The law firm of Morgan, Lewis & Bockius LLP has published details about the upcoming OSHA Severe Violator Enforcement Program (SVEP). The SVEP has been in development for more than a year, but Morgan Lewis indicated that a 27-page draft Directive was sent from OSHA to state officials in early April.
Highlights from the Morgan Lewis review:
According to the draft Directive, the SVEP will “focus increased enforcement attention on significant hazards and violations” by concentrating on employers that have demonstrated “indifference” to workplace safety obligations through willful, repeated, or failure-to abate-violations in four areas: (1) fatality or catastrophe situations; (2) industries that expose employee to the most severe hazards, including those identified in the draft Directive as “High-Emphasis Hazards”; (3) industries that expose employees to the potential release of highly hazardous chemicals; and (4) egregious enforcement actions. Once an employer is selected for the SVEP, OSHA will undertake a number of enforcement steps including enhanced follow-up inspections as well as inspections at other worksites of that same employer, potentially on a nationwide basis…
OSHA will consider any inspection that meets one or more of the following criteria as a candidate for the SVEP:
- Fatality/Catastrophic Criteria. A fatality/catastrophe inspection in which OSHA finds one or more willful or repeated citations or failure-to-abate notices based on a serious violation related to the death of an employee or three or more employee hospitalizations. Violations under this section do not need to be classified as “High-Emphasis Hazards.”
- Nonfatality/Noncatastrophic High-Emphasis Hazards. An inspection that finds two or more willful or repeated violations or failure-to-abate notices based on high-gravity, serious violations due to a High-Emphasis Hazard. A “High-Emphasis Hazard” is one based on a fall or a specific National Emphasis Program (NEP) identified in the draft, and thus includes (1) fall hazards under general industry, construction, shipyard, marine terminal, and longshoring standards; (2) amputation hazards; (3) combustible dust hazards; (4) crystalline silica hazards; (5) lead hazards (based on sampling); (6) excavation and trenching hazards; and (7) ship-breaking hazards.
- Nonfatality/Noncatastrophic Hazards Due to the Potential Release of a Highly Hazardous Chemical—Process Safety Management (PSM). An inspection that finds three or more willful or repeated violations or failure-to-abate notices based on high-gravity, serious violations related to petroleum refinery hazards, i.e., hazards covered by the petroleum refinery PSM NEP and hazards associated with the potential release of highly hazardous chemicals, as defined by the PSM Covered Chemical Facilities NEP.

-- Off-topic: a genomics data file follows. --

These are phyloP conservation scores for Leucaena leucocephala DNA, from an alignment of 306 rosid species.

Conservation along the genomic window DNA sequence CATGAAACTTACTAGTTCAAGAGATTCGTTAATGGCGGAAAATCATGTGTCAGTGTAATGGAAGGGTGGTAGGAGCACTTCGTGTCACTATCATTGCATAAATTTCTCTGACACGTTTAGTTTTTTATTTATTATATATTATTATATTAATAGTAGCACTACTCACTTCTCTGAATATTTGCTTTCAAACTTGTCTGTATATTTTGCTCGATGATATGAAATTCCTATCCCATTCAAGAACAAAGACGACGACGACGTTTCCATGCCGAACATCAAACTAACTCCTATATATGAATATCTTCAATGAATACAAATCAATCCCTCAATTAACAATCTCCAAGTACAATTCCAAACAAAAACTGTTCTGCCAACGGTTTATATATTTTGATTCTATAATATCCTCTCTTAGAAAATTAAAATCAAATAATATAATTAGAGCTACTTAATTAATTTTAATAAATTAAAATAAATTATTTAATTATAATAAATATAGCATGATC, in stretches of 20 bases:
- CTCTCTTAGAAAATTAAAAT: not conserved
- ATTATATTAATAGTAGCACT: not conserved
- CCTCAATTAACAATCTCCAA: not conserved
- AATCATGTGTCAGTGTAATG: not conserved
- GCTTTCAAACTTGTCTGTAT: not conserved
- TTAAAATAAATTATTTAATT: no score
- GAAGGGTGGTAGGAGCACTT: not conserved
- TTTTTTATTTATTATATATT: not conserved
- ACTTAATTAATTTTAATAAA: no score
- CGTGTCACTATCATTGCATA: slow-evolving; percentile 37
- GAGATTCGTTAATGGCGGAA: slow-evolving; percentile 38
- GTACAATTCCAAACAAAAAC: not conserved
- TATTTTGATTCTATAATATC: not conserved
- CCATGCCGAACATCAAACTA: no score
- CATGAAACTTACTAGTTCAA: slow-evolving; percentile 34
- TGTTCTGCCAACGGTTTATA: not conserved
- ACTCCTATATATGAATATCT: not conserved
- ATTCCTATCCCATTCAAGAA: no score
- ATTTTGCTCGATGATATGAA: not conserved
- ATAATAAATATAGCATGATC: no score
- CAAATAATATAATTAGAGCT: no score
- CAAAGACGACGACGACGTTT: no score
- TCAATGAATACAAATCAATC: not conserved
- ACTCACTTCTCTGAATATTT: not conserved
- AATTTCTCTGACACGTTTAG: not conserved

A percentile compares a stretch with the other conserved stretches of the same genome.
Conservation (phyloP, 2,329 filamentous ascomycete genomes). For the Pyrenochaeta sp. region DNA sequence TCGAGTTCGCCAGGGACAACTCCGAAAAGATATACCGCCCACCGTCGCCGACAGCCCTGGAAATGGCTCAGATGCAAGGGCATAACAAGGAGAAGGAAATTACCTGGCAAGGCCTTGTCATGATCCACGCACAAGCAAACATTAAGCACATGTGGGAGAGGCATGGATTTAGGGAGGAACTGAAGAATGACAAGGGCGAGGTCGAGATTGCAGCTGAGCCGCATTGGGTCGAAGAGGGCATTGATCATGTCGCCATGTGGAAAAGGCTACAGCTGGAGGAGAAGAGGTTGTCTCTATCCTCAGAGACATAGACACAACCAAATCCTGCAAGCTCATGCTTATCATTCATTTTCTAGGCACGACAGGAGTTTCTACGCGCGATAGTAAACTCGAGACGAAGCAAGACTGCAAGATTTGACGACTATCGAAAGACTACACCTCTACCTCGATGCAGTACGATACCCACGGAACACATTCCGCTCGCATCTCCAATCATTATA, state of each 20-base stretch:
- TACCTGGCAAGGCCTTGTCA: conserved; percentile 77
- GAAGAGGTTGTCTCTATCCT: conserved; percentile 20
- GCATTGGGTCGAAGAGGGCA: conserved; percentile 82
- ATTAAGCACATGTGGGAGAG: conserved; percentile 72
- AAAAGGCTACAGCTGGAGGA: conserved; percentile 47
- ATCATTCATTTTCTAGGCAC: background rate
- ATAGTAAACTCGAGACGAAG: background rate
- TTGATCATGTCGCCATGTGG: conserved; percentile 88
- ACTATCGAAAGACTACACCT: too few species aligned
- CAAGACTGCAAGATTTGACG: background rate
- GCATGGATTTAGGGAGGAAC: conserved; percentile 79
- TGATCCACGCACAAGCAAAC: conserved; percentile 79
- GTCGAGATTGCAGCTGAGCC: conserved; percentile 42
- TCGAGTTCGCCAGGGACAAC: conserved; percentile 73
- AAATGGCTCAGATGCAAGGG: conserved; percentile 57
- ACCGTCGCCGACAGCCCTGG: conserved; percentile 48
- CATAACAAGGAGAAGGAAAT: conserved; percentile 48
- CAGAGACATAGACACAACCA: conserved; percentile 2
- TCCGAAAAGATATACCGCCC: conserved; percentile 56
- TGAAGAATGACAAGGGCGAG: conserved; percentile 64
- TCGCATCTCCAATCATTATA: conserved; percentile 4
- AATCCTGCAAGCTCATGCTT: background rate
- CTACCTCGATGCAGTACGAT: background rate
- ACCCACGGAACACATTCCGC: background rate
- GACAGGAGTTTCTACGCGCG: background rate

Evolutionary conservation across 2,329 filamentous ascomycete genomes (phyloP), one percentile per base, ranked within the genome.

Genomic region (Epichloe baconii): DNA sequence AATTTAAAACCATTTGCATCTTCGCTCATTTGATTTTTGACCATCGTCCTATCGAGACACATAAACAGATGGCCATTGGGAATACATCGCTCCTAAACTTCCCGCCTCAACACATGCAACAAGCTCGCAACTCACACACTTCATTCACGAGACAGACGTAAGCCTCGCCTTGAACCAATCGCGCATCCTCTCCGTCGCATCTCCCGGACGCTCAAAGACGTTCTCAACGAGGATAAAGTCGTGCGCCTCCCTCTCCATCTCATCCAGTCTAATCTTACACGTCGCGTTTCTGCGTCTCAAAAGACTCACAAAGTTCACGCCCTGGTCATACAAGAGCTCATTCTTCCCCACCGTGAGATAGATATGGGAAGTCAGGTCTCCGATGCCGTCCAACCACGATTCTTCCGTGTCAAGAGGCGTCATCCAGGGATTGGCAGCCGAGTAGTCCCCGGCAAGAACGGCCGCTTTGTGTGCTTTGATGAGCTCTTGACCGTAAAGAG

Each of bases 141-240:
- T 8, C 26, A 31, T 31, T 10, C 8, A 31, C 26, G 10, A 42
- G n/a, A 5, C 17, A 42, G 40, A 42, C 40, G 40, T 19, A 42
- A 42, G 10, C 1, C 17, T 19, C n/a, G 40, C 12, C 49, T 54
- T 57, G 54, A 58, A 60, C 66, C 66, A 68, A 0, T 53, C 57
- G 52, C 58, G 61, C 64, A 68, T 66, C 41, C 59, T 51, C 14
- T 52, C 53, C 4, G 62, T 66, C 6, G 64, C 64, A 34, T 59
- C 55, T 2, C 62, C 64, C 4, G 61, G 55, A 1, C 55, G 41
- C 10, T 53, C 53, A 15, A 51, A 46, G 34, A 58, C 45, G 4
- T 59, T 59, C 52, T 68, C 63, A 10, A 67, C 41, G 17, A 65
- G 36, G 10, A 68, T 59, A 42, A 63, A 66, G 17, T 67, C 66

… Placement into the SVEP will trigger a number of serious consequences for employers. While actions taken against an employer will be judged on a case-by-case basis, SVEP employers may be targeted for:
- Enhanced, Broad Follow-Up Inspections. Follow-up inspections of the cited workplace will be conducted after the citation becomes a final order, even if abatement verification has been received. In other words, these follow-up inspections are not limited in scope to whether the identified hazard has been abated, but will also include an assessment of whether the employer is engaging in similar violations. For Construction Industry worksites that close before a follow-up investigation can be conducted, at least one of the employer’s other worksites will be inspected.
- Nationwide Inspections. Where the agency has reason to believe that a citation is part of a broader pattern of noncompliance, OSHA will conduct inspections at related worksites of that employer.
- Egregious Violations. All “egregious” enforcement actions—cases where OSHA has alleged instance-by-instance violations of a particular standard—will be considered SVEP cases…
…while OSHA has not announced an implementation date for the SVEP, employers should take the time now, before its implementation, to audit their safety programs to ensure that they are not identified as repeat offenders under the program.
Employers should consider taking the following steps, among others, with counsel:
- Audit recent citations to ensure (1) that steps to abate those violations have been completed, and (2) that similar problems do not exist in facilities that were not inspected. Employers that adopt a multi-facility curative process for violations, rather than instituting a site-specific, temporary “fix,” may be less likely to receive further citations under the SVEP.
- Identify worksites with High-Emphasis Hazards and/or PSM hazards, and audit safety practices against OSHA’s NEPs in these areas. These areas of emphasis—from falls to combustible dust hazards—encompass a wide-ranging target group for OSHA enforcement moving forward. These are particularly vulnerable areas for employers, because the hazards themselves are often difficult to identify and abate from a safety perspective…